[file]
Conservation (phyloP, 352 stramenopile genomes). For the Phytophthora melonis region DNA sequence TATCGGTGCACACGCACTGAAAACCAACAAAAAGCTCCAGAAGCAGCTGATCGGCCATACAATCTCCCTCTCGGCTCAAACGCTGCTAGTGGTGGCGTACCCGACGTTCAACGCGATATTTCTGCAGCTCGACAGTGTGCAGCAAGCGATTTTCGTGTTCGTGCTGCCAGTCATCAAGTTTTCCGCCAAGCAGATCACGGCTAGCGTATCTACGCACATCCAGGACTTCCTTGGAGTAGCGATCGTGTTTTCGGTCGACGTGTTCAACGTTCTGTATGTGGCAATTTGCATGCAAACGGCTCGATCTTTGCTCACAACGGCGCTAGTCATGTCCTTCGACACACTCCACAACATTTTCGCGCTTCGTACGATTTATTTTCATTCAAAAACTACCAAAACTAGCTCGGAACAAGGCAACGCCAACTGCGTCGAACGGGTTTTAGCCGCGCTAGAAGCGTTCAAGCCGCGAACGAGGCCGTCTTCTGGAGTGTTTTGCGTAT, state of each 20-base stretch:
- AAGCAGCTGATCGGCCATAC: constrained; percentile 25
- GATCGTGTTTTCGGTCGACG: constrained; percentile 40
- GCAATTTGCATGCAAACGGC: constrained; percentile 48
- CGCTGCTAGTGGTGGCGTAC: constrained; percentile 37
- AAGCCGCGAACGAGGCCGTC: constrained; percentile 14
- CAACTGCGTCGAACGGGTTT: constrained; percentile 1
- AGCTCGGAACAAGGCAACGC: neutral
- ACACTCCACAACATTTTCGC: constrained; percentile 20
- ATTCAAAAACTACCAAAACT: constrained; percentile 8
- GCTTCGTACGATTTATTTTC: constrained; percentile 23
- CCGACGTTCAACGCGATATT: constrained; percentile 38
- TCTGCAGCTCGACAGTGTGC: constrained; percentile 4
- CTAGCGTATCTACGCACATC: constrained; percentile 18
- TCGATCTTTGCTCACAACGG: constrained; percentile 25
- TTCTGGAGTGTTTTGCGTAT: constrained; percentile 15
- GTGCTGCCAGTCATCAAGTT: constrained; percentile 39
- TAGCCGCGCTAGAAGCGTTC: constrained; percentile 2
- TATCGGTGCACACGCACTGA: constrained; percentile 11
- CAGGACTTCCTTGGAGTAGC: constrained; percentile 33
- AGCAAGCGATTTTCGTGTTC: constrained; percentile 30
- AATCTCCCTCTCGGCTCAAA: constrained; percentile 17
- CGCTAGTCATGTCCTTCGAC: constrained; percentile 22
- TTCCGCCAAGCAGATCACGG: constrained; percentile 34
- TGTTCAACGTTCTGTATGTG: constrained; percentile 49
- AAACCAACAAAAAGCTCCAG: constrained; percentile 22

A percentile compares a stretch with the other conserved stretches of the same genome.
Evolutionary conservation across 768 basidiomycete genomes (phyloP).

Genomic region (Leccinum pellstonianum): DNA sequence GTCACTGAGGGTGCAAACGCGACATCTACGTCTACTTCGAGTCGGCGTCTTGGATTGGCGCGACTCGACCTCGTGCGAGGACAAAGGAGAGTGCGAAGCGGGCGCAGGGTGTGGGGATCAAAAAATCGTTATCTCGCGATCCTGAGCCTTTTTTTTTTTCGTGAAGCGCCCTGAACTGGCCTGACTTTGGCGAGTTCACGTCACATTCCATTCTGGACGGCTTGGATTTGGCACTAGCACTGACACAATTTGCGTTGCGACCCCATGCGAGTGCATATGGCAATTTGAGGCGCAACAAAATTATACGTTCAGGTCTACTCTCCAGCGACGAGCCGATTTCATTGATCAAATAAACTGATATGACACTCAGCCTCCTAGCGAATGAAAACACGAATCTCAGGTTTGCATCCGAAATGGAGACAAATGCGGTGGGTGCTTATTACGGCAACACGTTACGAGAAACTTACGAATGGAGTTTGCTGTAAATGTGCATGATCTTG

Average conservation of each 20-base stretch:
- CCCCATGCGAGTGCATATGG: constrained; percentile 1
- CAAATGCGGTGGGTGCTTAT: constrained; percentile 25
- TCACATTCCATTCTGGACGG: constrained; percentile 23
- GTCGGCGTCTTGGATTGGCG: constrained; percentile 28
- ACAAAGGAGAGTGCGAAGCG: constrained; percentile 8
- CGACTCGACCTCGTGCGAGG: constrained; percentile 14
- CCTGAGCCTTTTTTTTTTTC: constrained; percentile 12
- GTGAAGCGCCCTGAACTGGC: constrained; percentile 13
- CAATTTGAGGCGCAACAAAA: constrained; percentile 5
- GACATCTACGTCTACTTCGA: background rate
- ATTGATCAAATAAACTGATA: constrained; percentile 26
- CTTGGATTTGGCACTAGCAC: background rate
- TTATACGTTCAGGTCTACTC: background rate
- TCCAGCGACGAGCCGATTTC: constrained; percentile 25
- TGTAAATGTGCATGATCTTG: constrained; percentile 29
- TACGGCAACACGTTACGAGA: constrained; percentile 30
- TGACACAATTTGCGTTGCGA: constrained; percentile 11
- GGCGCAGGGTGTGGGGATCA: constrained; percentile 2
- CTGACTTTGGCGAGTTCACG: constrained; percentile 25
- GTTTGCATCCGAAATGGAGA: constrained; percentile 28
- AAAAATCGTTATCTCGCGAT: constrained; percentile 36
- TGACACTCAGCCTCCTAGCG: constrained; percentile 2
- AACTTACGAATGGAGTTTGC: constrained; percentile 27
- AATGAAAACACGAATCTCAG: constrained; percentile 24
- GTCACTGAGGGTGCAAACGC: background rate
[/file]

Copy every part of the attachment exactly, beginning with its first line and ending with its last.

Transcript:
Conservation (phyloP, 352 stramenopile genomes). For the Phytophthora melonis region DNA sequence TATCGGTGCACACGCACTGAAAACCAACAAAAAGCTCCAGAAGCAGCTGATCGGCCATACAATCTCCCTCTCGGCTCAAACGCTGCTAGTGGTGGCGTACCCGACGTTCAACGCGATATTTCTGCAGCTCGACAGTGTGCAGCAAGCGATTTTCGTGTTCGTGCTGCCAGTCATCAAGTTTTCCGCCAAGCAGATCACGGCTAGCGTATCTACGCACATCCAGGACTTCCTTGGAGTAGCGATCGTGTTTTCGGTCGACGTGTTCAACGTTCTGTATGTGGCAATTTGCATGCAAACGGCTCGATCTTTGCTCACAACGGCGCTAGTCATGTCCTTCGACACACTCCACAACATTTTCGCGCTTCGTACGATTTATTTTCATTCAAAAACTACCAAAACTAGCTCGGAACAAGGCAACGCCAACTGCGTCGAACGGGTTTTAGCCGCGCTAGAAGCGTTCAAGCCGCGAACGAGGCCGTCTTCTGGAGTGTTTTGCGTAT, state of each 20-base stretch:
- AAGCAGCTGATCGGCCATAC: constrained; percentile 25
- GATCGTGTTTTCGGTCGACG: constrained; percentile 40
- GCAATTTGCATGCAAACGGC: constrained; percentile 48
- CGCTGCTAGTGGTGGCGTAC: constrained; percentile 37
- AAGCCGCGAACGAGGCCGTC: constrained; percentile 14
- CAACTGCGTCGAACGGGTTT: constrained; percentile 1
- AGCTCGGAACAAGGCAACGC: neutral
- ACACTCCACAACATTTTCGC: constrained; percentile 20
- ATTCAAAAACTACCAAAACT: constrained; percentile 8
- GCTTCGTACGATTTATTTTC: constrained; percentile 23
- CCGACGTTCAACGCGATATT: constrained; percentile 38
- TCTGCAGCTCGACAGTGTGC: constrained; percentile 4
- CTAGCGTATCTACGCACATC: constrained; percentile 18
- TCGATCTTTGCTCACAACGG: constrained; percentile 25
- TTCTGGAGTGTTTTGCGTAT: constrained; percentile 15
- GTGCTGCCAGTCATCAAGTT: constrained; percentile 39
- TAGCCGCGCTAGAAGCGTTC: constrained; percentile 2
- TATCGGTGCACACGCACTGA: constrained; percentile 11
- CAGGACTTCCTTGGAGTAGC: constrained; percentile 33
- AGCAAGCGATTTTCGTGTTC: constrained; percentile 30
- AATCTCCCTCTCGGCTCAAA: constrained; percentile 17
- CGCTAGTCATGTCCTTCGAC: constrained; percentile 22
- TTCCGCCAAGCAGATCACGG: constrained; percentile 34
- TGTTCAACGTTCTGTATGTG: constrained; percentile 49
- AAACCAACAAAAAGCTCCAG: constrained; percentile 22

A percentile compares a stretch with the other conserved stretches of the same genome.
Evolutionary conservation across 768 basidiomycete genomes (phyloP).

Genomic region (Leccinum pellstonianum): DNA sequence GTCACTGAGGGTGCAAACGCGACATCTACGTCTACTTCGAGTCGGCGTCTTGGATTGGCGCGACTCGACCTCGTGCGAGGACAAAGGAGAGTGCGAAGCGGGCGCAGGGTGTGGGGATCAAAAAATCGTTATCTCGCGATCCTGAGCCTTTTTTTTTTTCGTGAAGCGCCCTGAACTGGCCTGACTTTGGCGAGTTCACGTCACATTCCATTCTGGACGGCTTGGATTTGGCACTAGCACTGACACAATTTGCGTTGCGACCCCATGCGAGTGCATATGGCAATTTGAGGCGCAACAAAATTATACGTTCAGGTCTACTCTCCAGCGACGAGCCGATTTCATTGATCAAATAAACTGATATGACACTCAGCCTCCTAGCGAATGAAAACACGAATCTCAGGTTTGCATCCGAAATGGAGACAAATGCGGTGGGTGCTTATTACGGCAACACGTTACGAGAAACTTACGAATGGAGTTTGCTGTAAATGTGCATGATCTTG

Average conservation of each 20-base stretch:
- CCCCATGCGAGTGCATATGG: constrained; percentile 1
- CAAATGCGGTGGGTGCTTAT: constrained; percentile 25
- TCACATTCCATTCTGGACGG: constrained; percentile 23
- GTCGGCGTCTTGGATTGGCG: constrained; percentile 28
- ACAAAGGAGAGTGCGAAGCG: constrained; percentile 8
- CGACTCGACCTCGTGCGAGG: constrained; percentile 14
- CCTGAGCCTTTTTTTTTTTC: constrained; percentile 12
- GTGAAGCGCCCTGAACTGGC: constrained; percentile 13
- CAATTTGAGGCGCAACAAAA: constrained; percentile 5
- GACATCTACGTCTACTTCGA: background rate
- ATTGATCAAATAAACTGATA: constrained; percentile 26
- CTTGGATTTGGCACTAGCAC: background rate
- TTATACGTTCAGGTCTACTC: background rate
- TCCAGCGACGAGCCGATTTC: constrained; percentile 25
- TGTAAATGTGCATGATCTTG: constrained; percentile 29
- TACGGCAACACGTTACGAGA: constrained; percentile 30
- TGACACAATTTGCGTTGCGA: constrained; percentile 11
- GGCGCAGGGTGTGGGGATCA: constrained; percentile 2
- CTGACTTTGGCGAGTTCACG: constrained; percentile 25
- GTTTGCATCCGAAATGGAGA: constrained; percentile 28
- AAAAATCGTTATCTCGCGAT: constrained; percentile 36
- TGACACTCAGCCTCCTAGCG: constrained; percentile 2
- AACTTACGAATGGAGTTTGC: constrained; percentile 27
- AATGAAAACACGAATCTCAG: constrained; percentile 24
- GTCACTGAGGGTGCAAACGC: background rate